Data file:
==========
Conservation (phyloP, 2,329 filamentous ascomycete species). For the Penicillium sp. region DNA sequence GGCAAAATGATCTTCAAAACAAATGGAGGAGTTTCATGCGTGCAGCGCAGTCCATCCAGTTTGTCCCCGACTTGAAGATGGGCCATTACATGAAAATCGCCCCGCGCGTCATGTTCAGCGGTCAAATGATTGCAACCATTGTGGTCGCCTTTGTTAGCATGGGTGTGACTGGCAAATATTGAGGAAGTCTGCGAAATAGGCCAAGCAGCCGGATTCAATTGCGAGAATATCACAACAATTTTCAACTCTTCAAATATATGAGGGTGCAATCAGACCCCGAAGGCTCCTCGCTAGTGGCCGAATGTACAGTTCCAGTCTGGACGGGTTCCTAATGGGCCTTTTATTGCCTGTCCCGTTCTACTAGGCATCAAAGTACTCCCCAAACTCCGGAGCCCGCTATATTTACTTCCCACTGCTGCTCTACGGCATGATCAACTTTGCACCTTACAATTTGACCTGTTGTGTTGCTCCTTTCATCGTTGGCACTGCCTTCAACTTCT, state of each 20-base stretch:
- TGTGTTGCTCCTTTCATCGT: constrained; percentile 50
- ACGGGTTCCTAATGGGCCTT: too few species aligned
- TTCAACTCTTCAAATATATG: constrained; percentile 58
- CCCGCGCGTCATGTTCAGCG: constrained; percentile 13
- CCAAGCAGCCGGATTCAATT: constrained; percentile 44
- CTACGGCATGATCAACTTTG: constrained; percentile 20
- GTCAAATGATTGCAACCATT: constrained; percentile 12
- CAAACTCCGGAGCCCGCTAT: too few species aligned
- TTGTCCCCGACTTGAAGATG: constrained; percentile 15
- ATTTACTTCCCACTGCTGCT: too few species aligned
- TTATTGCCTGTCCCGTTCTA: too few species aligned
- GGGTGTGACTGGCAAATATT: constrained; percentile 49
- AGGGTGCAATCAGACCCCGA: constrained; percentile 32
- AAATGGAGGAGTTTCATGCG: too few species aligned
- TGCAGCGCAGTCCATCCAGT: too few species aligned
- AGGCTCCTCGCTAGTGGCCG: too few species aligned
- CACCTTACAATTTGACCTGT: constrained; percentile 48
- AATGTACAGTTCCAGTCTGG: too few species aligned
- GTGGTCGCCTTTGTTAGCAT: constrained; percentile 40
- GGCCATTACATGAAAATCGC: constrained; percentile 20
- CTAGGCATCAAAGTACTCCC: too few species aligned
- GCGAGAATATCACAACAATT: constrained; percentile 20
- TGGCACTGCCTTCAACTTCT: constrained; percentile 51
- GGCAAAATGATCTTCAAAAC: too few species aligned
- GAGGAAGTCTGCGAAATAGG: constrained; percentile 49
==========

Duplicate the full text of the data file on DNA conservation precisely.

Conservation (phyloP, 2,329 filamentous ascomycete species). For the Penicillium sp. region DNA sequence GGCAAAATGATCTTCAAAACAAATGGAGGAGTTTCATGCGTGCAGCGCAGTCCATCCAGTTTGTCCCCGACTTGAAGATGGGCCATTACATGAAAATCGCCCCGCGCGTCATGTTCAGCGGTCAAATGATTGCAACCATTGTGGTCGCCTTTGTTAGCATGGGTGTGACTGGCAAATATTGAGGAAGTCTGCGAAATAGGCCAAGCAGCCGGATTCAATTGCGAGAATATCACAACAATTTTCAACTCTTCAAATATATGAGGGTGCAATCAGACCCCGAAGGCTCCTCGCTAGTGGCCGAATGTACAGTTCCAGTCTGGACGGGTTCCTAATGGGCCTTTTATTGCCTGTCCCGTTCTACTAGGCATCAAAGTACTCCCCAAACTCCGGAGCCCGCTATATTTACTTCCCACTGCTGCTCTACGGCATGATCAACTTTGCACCTTACAATTTGACCTGTTGTGTTGCTCCTTTCATCGTTGGCACTGCCTTCAACTTCT, state of each 20-base stretch:
- TGTGTTGCTCCTTTCATCGT: constrained; percentile 50
- ACGGGTTCCTAATGGGCCTT: too few species aligned
- TTCAACTCTTCAAATATATG: constrained; percentile 58
- CCCGCGCGTCATGTTCAGCG: constrained; percentile 13
- CCAAGCAGCCGGATTCAATT: constrained; percentile 44
- CTACGGCATGATCAACTTTG: constrained; percentile 20
- GTCAAATGATTGCAACCATT: constrained; percentile 12
- CAAACTCCGGAGCCCGCTAT: too few species aligned
- TTGTCCCCGACTTGAAGATG: constrained; percentile 15
- ATTTACTTCCCACTGCTGCT: too few species aligned
- TTATTGCCTGTCCCGTTCTA: too few species aligned
- GGGTGTGACTGGCAAATATT: constrained; percentile 49
- AGGGTGCAATCAGACCCCGA: constrained; percentile 32
- AAATGGAGGAGTTTCATGCG: too few species aligned
- TGCAGCGCAGTCCATCCAGT: too few species aligned
- AGGCTCCTCGCTAGTGGCCG: too few species aligned
- CACCTTACAATTTGACCTGT: constrained; percentile 48
- AATGTACAGTTCCAGTCTGG: too few species aligned
- GTGGTCGCCTTTGTTAGCAT: constrained; percentile 40
- GGCCATTACATGAAAATCGC: constrained; percentile 20
- CTAGGCATCAAAGTACTCCC: too few species aligned
- GCGAGAATATCACAACAATT: constrained; percentile 20
- TGGCACTGCCTTCAACTTCT: constrained; percentile 51
- GGCAAAATGATCTTCAAAAC: too few species aligned
- GAGGAAGTCTGCGAAATAGG: constrained; percentile 49